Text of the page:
Dr. Helena Kagan improved the lives of generations of Jewish, Muslim, and Christian children in Jerusalem. In 1905, Kagan began studying piano at the Bern Conservatory in Switzerland while simultaneously training for medical school entrance exams. She completed her studies in 1910 and obeyed her father’s dying wish by making Aliyah in 1914. In Israel, she worked as a nurse and trained Jewish and Arab teens as nurses because Ottoman rule did not allow women doctors. In 1916 she opened the first Jewish children’s hospital in Jerusalem, which included a day care center and a cow to feed milk to malnourished children. From 1919–1925 she served as head of the pediatrics department at the new Rothschild-Hadassah Hospital and opened a number of preventative care clinics and daycare centers for WIZO, going on to run WIZO’s Childcare Division until 1966. In 1924 she opened an orphanage in Jerusalem for Jewish children, followed by one in 1925 for Arab children, and chaired the Palestine-Jerusalem Pediatric Association from 1926–1943. She led Bikur Holim Hospital’s pediatrics department from 1936–1975. During the 1948 War of Independence, Kagan was director of the medical department of Jerusalem. A founding board member of the Hebrew Women’s Organization (later WIZO Israel), she represented women’s interests to Israel’s National Council for fourteen years. She published her memoir, The Voice that Called, in 1978. Among her many honors, she was named an Honorary Citizen of Jerusalem in 1958 and was awarded the Israel Prize in 1975.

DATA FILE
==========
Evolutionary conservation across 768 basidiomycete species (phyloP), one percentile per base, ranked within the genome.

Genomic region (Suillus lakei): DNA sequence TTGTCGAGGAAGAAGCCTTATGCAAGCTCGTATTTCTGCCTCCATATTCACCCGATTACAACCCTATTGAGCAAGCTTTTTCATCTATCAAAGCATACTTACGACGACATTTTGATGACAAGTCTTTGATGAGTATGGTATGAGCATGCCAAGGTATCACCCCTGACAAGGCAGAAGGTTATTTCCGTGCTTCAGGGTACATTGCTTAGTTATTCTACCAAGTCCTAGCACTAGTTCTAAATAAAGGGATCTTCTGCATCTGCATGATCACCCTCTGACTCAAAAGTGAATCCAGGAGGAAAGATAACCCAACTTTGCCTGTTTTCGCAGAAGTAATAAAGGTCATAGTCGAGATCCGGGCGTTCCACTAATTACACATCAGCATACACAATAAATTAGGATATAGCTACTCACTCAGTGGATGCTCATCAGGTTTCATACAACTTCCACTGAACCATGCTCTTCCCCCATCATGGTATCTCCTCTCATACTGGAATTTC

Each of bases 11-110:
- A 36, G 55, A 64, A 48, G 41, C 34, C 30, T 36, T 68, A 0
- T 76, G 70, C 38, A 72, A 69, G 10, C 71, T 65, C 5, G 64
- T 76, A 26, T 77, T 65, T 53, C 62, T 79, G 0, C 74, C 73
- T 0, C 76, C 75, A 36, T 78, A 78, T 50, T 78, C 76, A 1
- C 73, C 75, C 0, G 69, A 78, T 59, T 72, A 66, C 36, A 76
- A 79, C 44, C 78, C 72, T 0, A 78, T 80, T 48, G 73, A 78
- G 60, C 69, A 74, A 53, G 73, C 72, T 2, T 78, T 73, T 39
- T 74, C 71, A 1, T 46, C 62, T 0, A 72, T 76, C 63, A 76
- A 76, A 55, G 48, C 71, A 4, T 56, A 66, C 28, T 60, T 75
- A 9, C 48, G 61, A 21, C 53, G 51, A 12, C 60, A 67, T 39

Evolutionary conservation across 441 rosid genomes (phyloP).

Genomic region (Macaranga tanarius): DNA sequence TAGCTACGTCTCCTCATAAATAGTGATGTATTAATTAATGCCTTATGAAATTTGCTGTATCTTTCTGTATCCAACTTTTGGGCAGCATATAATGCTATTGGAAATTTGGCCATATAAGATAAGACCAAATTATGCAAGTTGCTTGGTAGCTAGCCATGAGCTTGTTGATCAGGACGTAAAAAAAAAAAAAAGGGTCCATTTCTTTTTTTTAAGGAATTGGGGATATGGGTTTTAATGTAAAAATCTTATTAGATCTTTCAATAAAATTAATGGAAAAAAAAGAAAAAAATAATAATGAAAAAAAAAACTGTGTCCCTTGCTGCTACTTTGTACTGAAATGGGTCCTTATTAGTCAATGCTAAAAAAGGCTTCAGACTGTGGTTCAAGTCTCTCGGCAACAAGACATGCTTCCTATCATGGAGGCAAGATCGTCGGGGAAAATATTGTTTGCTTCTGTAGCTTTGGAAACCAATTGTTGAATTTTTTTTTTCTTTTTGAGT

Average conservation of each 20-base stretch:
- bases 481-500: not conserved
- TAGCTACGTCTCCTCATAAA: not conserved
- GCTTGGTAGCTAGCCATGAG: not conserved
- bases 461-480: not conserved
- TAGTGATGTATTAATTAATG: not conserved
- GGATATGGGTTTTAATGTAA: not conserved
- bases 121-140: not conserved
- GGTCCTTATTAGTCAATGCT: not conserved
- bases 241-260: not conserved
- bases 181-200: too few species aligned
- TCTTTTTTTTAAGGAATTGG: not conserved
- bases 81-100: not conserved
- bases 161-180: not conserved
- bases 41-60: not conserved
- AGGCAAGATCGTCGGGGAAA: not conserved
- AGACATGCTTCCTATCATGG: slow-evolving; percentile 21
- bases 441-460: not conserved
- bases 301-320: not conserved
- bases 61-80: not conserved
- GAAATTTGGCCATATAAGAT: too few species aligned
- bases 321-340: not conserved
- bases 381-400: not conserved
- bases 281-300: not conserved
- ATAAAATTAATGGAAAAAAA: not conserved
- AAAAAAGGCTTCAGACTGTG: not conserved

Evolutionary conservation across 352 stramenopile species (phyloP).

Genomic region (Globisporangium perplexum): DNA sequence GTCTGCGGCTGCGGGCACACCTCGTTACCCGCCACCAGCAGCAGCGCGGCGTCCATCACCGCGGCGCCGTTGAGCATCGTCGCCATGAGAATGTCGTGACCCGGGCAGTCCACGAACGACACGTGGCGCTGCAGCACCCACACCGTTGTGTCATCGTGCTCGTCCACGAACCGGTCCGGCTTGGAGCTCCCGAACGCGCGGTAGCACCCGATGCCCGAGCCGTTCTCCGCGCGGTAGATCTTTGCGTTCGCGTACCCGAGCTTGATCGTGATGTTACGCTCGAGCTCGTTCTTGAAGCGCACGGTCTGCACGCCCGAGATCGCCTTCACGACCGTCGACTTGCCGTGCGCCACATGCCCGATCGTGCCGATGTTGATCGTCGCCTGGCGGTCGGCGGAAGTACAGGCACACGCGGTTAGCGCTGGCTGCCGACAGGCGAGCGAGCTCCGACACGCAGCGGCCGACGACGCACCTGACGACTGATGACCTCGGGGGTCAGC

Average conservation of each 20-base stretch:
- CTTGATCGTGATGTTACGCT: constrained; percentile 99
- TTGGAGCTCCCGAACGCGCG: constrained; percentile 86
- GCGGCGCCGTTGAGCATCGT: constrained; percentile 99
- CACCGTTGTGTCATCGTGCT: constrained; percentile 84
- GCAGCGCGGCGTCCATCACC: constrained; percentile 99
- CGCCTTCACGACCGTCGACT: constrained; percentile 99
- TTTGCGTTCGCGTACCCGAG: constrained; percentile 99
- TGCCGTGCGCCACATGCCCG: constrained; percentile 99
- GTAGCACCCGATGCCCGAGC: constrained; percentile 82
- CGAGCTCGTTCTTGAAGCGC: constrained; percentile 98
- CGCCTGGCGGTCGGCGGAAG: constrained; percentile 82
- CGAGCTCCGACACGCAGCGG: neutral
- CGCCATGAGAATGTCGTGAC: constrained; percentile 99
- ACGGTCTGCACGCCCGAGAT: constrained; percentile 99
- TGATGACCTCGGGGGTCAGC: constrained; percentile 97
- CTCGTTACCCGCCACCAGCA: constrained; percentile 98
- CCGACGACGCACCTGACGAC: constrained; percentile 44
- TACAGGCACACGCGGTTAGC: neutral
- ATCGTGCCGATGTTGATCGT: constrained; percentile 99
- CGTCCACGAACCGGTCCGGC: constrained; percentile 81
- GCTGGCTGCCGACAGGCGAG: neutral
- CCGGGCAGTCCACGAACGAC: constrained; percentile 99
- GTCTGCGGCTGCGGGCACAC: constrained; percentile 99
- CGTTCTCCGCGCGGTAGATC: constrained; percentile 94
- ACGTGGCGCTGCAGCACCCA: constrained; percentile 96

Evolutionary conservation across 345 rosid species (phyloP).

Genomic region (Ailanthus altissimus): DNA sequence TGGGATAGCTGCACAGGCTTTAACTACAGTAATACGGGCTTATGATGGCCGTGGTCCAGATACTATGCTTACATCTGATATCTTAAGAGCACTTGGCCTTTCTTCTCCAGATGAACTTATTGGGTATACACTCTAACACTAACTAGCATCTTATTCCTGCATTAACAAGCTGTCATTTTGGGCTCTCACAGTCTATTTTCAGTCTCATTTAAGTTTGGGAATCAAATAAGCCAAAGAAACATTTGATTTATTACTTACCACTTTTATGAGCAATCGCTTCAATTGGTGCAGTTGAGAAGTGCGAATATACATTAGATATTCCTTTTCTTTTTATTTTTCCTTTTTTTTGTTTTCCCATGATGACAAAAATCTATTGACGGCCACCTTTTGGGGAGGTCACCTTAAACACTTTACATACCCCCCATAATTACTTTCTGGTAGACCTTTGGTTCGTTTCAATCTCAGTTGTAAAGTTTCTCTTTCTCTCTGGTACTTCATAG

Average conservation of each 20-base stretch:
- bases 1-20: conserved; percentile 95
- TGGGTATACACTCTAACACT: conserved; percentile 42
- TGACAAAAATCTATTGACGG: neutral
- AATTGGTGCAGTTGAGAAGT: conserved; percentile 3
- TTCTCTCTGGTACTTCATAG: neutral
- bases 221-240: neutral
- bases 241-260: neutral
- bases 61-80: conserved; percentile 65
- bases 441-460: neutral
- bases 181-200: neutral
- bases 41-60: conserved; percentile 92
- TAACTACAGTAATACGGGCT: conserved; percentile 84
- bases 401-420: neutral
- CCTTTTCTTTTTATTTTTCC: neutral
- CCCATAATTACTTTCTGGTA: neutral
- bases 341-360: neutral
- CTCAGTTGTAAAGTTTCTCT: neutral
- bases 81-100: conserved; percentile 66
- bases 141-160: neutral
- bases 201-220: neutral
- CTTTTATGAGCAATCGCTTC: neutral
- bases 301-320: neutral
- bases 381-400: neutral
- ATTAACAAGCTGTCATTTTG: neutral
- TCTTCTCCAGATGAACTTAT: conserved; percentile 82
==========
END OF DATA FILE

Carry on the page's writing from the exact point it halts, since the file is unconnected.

How to cite this page
Jewish Women's Archive. "Helena Kagan." (Viewed on January 27, 2020) <https://qa.jwa.org/people/kagan-helena>.